During their Tuesday, September 11 meeting, the Yellow Medicine County Board of Commissioners debated how to proceed after hearing the results of a recent market study evaluating employee salaries. The report drew mixed reactions from commissioners, forcing the Board to delay action on the item after it was first introduced two weeks ago.

The market study was commissioned earlier this year to help the Board better understand where county employee salaries stand compared to similar counties. The study found major discrepancies in salaries, particularly among low wage employees (which was found to be 16.82% below the market average). The report also identified two possible solutions. The first option would adjust upwards the steps on the current pay scale, while the other would adjust wages according to years of service in an employee’s current position. In either scenario, Yellow Medicine would increase wages across the board.

Commissioner Gary Johnson did not hold back expressing his frustrations with the whole process. “I’m not ready to proceed ahead without knowing how we got here in the first place,” he said, adding that he was worried about a “snowball effect” in wage increases. He felt that the market study say anything knew, and he blasted what he perceived to be a lack of specifics in the report.

Other commissioners quickly pushed back and disputed Johnson’s characterization of the process. Board Chair Ron Antony stressed that the Board had already put a lot of time and effort into the salary assessment and urged other commissioners not to abandon the effort. “For us to say we’re not going to take any action, then why did we do it? Why did we spend the money? That doesn’t make any sense,” he said.

Yellow Medicine County Administrator Peg Heglund explained that “the problem is that we haven’t kept up with [changes in] the market and with our job descriptions.” She also clarified that the Board had a range of available options. “It’s just a recommendation,” she said, adding that the market study “shows us how far behind on salary we are.”

Commissioner John Berends agreed, saying that the county should have done a better job at keeping tabs of salary changes. “This needs attention every 3 to 5 years. Things change, and we need to change with it,” he said. Berends added that the county was still at the start of the process and wasn’t locked into any specific proposal. “Maybe there can be several different ways to do this,” he conciliated.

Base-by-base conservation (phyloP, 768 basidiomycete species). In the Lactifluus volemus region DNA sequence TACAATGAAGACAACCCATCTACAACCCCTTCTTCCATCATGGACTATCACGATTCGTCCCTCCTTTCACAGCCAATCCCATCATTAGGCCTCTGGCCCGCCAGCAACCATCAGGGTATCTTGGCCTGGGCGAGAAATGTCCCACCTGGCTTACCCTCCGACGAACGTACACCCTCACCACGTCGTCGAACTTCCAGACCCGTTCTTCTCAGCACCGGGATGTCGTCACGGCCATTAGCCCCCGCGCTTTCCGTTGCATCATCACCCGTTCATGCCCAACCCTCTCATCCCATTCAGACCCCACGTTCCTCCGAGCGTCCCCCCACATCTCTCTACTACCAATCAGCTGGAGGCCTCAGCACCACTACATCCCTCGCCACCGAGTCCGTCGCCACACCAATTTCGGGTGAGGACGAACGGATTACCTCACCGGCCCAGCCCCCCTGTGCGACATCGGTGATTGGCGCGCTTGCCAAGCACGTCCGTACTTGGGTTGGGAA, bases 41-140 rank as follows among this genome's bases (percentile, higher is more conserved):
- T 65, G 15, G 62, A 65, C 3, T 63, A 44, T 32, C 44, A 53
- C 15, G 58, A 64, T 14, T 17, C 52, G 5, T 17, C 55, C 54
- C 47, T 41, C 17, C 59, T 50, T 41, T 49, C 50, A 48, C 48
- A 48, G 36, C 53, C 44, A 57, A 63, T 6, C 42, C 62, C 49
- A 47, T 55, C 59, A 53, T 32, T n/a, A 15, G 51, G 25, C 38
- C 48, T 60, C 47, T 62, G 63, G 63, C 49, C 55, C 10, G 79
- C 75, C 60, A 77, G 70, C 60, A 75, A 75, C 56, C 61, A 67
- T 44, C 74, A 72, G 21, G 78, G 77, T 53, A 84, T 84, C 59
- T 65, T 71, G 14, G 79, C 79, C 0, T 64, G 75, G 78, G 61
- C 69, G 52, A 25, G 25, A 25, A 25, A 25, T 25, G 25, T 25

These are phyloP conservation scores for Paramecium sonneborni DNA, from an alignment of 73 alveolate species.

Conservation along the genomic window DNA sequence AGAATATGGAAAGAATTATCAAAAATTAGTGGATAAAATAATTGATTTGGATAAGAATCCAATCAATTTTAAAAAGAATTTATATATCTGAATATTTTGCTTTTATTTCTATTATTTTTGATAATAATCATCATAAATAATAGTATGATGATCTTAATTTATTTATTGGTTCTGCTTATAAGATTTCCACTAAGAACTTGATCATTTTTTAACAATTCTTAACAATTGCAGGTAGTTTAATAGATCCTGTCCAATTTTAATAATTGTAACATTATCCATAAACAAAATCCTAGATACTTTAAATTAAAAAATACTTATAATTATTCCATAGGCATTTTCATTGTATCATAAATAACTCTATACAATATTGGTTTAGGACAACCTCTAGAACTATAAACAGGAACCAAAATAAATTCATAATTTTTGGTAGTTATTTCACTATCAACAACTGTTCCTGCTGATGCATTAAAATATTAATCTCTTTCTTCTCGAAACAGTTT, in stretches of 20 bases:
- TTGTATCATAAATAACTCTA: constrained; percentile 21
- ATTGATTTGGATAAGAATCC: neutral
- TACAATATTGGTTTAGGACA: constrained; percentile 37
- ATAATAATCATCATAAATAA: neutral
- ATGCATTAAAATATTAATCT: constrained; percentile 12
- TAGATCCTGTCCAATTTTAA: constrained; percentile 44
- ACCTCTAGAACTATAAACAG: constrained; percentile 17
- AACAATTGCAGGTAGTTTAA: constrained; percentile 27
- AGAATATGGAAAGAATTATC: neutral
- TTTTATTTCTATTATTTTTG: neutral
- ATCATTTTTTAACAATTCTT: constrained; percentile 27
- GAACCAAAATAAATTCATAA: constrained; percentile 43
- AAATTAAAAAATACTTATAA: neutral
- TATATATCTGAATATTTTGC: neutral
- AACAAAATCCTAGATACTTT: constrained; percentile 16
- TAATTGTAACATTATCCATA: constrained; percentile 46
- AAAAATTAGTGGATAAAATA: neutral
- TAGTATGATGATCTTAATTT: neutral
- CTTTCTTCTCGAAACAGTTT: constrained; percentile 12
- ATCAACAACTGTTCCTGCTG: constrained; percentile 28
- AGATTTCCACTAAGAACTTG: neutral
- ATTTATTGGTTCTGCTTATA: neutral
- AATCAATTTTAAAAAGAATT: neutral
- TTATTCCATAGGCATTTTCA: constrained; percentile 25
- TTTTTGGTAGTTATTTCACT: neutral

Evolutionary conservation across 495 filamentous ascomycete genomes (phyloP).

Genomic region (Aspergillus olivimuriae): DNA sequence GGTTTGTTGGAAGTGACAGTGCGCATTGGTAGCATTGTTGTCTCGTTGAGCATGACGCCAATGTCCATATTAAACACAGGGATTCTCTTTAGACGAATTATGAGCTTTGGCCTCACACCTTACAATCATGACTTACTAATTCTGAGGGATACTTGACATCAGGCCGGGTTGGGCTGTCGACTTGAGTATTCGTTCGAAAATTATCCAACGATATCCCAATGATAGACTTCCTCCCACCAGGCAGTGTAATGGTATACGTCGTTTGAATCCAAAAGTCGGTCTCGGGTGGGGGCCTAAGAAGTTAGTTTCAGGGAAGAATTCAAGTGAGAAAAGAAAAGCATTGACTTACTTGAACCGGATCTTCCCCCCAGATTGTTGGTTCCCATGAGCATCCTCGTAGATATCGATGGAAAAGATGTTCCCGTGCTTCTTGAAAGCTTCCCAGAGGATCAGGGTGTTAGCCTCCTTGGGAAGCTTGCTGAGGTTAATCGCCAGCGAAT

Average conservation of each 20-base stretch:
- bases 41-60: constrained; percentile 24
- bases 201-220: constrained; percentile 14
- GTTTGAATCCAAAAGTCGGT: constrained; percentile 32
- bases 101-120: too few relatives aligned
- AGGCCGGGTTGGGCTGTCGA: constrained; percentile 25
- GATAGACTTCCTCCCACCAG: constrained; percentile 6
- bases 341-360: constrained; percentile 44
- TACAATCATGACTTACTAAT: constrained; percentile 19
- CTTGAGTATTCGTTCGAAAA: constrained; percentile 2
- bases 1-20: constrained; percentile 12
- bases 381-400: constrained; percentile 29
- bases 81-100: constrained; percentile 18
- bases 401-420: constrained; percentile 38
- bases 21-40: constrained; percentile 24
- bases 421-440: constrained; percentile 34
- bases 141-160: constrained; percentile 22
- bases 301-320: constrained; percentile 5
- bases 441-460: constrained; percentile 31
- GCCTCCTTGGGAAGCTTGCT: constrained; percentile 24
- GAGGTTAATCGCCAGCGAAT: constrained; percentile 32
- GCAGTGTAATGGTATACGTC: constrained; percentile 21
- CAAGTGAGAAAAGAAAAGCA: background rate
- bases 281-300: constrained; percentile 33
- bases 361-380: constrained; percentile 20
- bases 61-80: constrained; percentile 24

Still, Johnson remained skeptical. “I’d like to know what caused this problem before we implement anything,” he said. Other commissioners replied by stressing that there was no single cause to the problem.

After considerable debate, the Board reached a consensus to move forward with evaluating the results of the market study. The Board created a new study group consisting of commissioners, department heads, and county employees (though Chairperson Antony underscored that “it can’t be employees driving the boat”). Additional discussion and review is expected to continue for the next several months before the full Board addresses the issue again.

In other news:

Tyler Knutson from the Yellow Medicine SWCD updated the Board on ongoing well mapping efforts in the county. The seven year process is intended to map existing wells and uncover ‘lost’ wells. According to the SWCD, there are about 300 wells in use that haven’t been recorded with many more now in disuse. He estimates that the SWCD will dedicate approximately 400 hours throughout the course of the project.

The Board unanimously approved an application from Puddle Jumpers Daycare in Granite Falls for the $25,000 Child Care Grant recently created by the county. The grant is contingent on matching financial support from other entities, which Puddle Jumpers documented in their written application. According to Family Services Director Rae Ann Keeler-Aus, the private entity will use the funds add 15 slots for school age children, bringing their total capacity to 57.

The Board listened to a presentation from Aaron Backman of the Highway 23 Coalition. He outlined ongoing efforts to increase transportation funding for the Highway 23 corridor, including ramping up lobbying efforts with state representatives’ No more ‘Minnesota Nice,’ he told commissioners, “it’s important to be aggressive.” He added that since Yellow Medicine joined, several new additional city and county governments have joined the group. Commissioners thanked Backman for his presentation, and decided to upgrade their membership status with the group from ‘Supporter’ to ‘Advocate’ (with an annual contribution of $1,500).